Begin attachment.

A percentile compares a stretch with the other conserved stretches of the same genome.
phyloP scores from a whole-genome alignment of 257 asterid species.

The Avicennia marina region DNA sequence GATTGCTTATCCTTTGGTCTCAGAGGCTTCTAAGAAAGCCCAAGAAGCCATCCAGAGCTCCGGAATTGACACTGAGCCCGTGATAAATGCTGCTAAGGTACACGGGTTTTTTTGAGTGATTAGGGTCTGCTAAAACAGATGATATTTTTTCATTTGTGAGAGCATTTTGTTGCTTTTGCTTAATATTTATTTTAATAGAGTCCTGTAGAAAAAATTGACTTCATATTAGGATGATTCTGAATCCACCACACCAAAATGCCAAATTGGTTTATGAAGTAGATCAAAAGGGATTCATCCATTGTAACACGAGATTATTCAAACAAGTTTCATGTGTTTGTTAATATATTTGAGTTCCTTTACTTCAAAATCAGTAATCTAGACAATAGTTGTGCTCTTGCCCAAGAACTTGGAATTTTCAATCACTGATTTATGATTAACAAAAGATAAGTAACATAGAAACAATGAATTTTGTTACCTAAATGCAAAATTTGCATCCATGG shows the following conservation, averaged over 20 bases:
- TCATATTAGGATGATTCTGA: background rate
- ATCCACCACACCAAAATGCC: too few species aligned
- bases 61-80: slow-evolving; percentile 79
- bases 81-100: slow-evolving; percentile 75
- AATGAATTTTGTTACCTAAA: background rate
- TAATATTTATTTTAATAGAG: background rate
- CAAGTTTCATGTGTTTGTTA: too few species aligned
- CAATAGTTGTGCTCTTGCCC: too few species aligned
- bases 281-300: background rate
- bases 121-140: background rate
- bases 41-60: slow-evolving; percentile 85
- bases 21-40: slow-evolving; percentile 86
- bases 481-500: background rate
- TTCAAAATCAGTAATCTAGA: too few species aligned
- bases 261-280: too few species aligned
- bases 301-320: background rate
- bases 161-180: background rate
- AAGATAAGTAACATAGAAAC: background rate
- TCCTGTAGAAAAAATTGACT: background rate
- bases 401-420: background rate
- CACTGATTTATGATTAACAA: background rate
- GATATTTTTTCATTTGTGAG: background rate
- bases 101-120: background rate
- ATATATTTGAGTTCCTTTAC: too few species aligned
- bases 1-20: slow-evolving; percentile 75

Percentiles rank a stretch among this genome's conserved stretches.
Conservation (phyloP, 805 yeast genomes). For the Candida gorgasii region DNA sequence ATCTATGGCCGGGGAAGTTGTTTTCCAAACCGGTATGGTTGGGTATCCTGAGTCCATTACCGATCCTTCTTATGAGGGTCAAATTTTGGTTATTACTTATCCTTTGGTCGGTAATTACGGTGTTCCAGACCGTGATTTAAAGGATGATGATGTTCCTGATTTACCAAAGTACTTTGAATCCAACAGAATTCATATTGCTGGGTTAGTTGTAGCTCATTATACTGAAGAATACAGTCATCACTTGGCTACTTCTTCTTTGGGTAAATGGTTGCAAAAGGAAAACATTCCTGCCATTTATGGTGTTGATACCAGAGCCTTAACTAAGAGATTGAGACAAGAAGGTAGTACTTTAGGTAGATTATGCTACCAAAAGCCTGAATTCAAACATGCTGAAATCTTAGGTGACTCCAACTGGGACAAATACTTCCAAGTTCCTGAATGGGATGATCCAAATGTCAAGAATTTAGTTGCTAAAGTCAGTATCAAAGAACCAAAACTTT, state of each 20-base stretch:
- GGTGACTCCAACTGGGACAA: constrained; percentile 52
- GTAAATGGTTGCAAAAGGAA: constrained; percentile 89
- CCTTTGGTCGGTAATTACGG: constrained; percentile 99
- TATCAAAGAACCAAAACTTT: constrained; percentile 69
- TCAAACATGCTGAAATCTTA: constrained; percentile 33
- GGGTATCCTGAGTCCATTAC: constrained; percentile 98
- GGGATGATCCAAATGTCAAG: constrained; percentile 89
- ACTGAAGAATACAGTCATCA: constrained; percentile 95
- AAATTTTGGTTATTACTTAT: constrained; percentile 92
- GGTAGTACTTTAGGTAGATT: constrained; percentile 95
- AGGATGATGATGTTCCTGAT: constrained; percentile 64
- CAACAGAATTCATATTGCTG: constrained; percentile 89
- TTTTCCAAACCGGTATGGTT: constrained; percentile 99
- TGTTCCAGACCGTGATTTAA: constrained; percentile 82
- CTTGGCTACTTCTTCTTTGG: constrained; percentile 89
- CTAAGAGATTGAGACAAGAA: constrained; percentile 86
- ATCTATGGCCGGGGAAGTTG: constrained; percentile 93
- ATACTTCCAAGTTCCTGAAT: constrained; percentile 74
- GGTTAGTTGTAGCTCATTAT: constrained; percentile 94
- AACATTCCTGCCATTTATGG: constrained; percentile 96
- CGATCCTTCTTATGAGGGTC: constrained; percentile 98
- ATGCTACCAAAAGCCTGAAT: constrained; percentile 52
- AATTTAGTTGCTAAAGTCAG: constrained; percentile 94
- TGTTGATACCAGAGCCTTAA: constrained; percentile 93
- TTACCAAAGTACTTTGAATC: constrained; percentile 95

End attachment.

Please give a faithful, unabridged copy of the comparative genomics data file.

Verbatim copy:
A percentile compares a stretch with the other conserved stretches of the same genome.
phyloP scores from a whole-genome alignment of 257 asterid species.

The Avicennia marina region DNA sequence GATTGCTTATCCTTTGGTCTCAGAGGCTTCTAAGAAAGCCCAAGAAGCCATCCAGAGCTCCGGAATTGACACTGAGCCCGTGATAAATGCTGCTAAGGTACACGGGTTTTTTTGAGTGATTAGGGTCTGCTAAAACAGATGATATTTTTTCATTTGTGAGAGCATTTTGTTGCTTTTGCTTAATATTTATTTTAATAGAGTCCTGTAGAAAAAATTGACTTCATATTAGGATGATTCTGAATCCACCACACCAAAATGCCAAATTGGTTTATGAAGTAGATCAAAAGGGATTCATCCATTGTAACACGAGATTATTCAAACAAGTTTCATGTGTTTGTTAATATATTTGAGTTCCTTTACTTCAAAATCAGTAATCTAGACAATAGTTGTGCTCTTGCCCAAGAACTTGGAATTTTCAATCACTGATTTATGATTAACAAAAGATAAGTAACATAGAAACAATGAATTTTGTTACCTAAATGCAAAATTTGCATCCATGG shows the following conservation, averaged over 20 bases:
- TCATATTAGGATGATTCTGA: background rate
- ATCCACCACACCAAAATGCC: too few species aligned
- bases 61-80: slow-evolving; percentile 79
- bases 81-100: slow-evolving; percentile 75
- AATGAATTTTGTTACCTAAA: background rate
- TAATATTTATTTTAATAGAG: background rate
- CAAGTTTCATGTGTTTGTTA: too few species aligned
- CAATAGTTGTGCTCTTGCCC: too few species aligned
- bases 281-300: background rate
- bases 121-140: background rate
- bases 41-60: slow-evolving; percentile 85
- bases 21-40: slow-evolving; percentile 86
- bases 481-500: background rate
- TTCAAAATCAGTAATCTAGA: too few species aligned
- bases 261-280: too few species aligned
- bases 301-320: background rate
- bases 161-180: background rate
- AAGATAAGTAACATAGAAAC: background rate
- TCCTGTAGAAAAAATTGACT: background rate
- bases 401-420: background rate
- CACTGATTTATGATTAACAA: background rate
- GATATTTTTTCATTTGTGAG: background rate
- bases 101-120: background rate
- ATATATTTGAGTTCCTTTAC: too few species aligned
- bases 1-20: slow-evolving; percentile 75

Percentiles rank a stretch among this genome's conserved stretches.
Conservation (phyloP, 805 yeast genomes). For the Candida gorgasii region DNA sequence ATCTATGGCCGGGGAAGTTGTTTTCCAAACCGGTATGGTTGGGTATCCTGAGTCCATTACCGATCCTTCTTATGAGGGTCAAATTTTGGTTATTACTTATCCTTTGGTCGGTAATTACGGTGTTCCAGACCGTGATTTAAAGGATGATGATGTTCCTGATTTACCAAAGTACTTTGAATCCAACAGAATTCATATTGCTGGGTTAGTTGTAGCTCATTATACTGAAGAATACAGTCATCACTTGGCTACTTCTTCTTTGGGTAAATGGTTGCAAAAGGAAAACATTCCTGCCATTTATGGTGTTGATACCAGAGCCTTAACTAAGAGATTGAGACAAGAAGGTAGTACTTTAGGTAGATTATGCTACCAAAAGCCTGAATTCAAACATGCTGAAATCTTAGGTGACTCCAACTGGGACAAATACTTCCAAGTTCCTGAATGGGATGATCCAAATGTCAAGAATTTAGTTGCTAAAGTCAGTATCAAAGAACCAAAACTTT, state of each 20-base stretch:
- GGTGACTCCAACTGGGACAA: constrained; percentile 52
- GTAAATGGTTGCAAAAGGAA: constrained; percentile 89
- CCTTTGGTCGGTAATTACGG: constrained; percentile 99
- TATCAAAGAACCAAAACTTT: constrained; percentile 69
- TCAAACATGCTGAAATCTTA: constrained; percentile 33
- GGGTATCCTGAGTCCATTAC: constrained; percentile 98
- GGGATGATCCAAATGTCAAG: constrained; percentile 89
- ACTGAAGAATACAGTCATCA: constrained; percentile 95
- AAATTTTGGTTATTACTTAT: constrained; percentile 92
- GGTAGTACTTTAGGTAGATT: constrained; percentile 95
- AGGATGATGATGTTCCTGAT: constrained; percentile 64
- CAACAGAATTCATATTGCTG: constrained; percentile 89
- TTTTCCAAACCGGTATGGTT: constrained; percentile 99
- TGTTCCAGACCGTGATTTAA: constrained; percentile 82
- CTTGGCTACTTCTTCTTTGG: constrained; percentile 89
- CTAAGAGATTGAGACAAGAA: constrained; percentile 86
- ATCTATGGCCGGGGAAGTTG: constrained; percentile 93
- ATACTTCCAAGTTCCTGAAT: constrained; percentile 74
- GGTTAGTTGTAGCTCATTAT: constrained; percentile 94
- AACATTCCTGCCATTTATGG: constrained; percentile 96
- CGATCCTTCTTATGAGGGTC: constrained; percentile 98
- ATGCTACCAAAAGCCTGAAT: constrained; percentile 52
- AATTTAGTTGCTAAAGTCAG: constrained; percentile 94
- TGTTGATACCAGAGCCTTAA: constrained; percentile 93
- TTACCAAAGTACTTTGAATC: constrained; percentile 95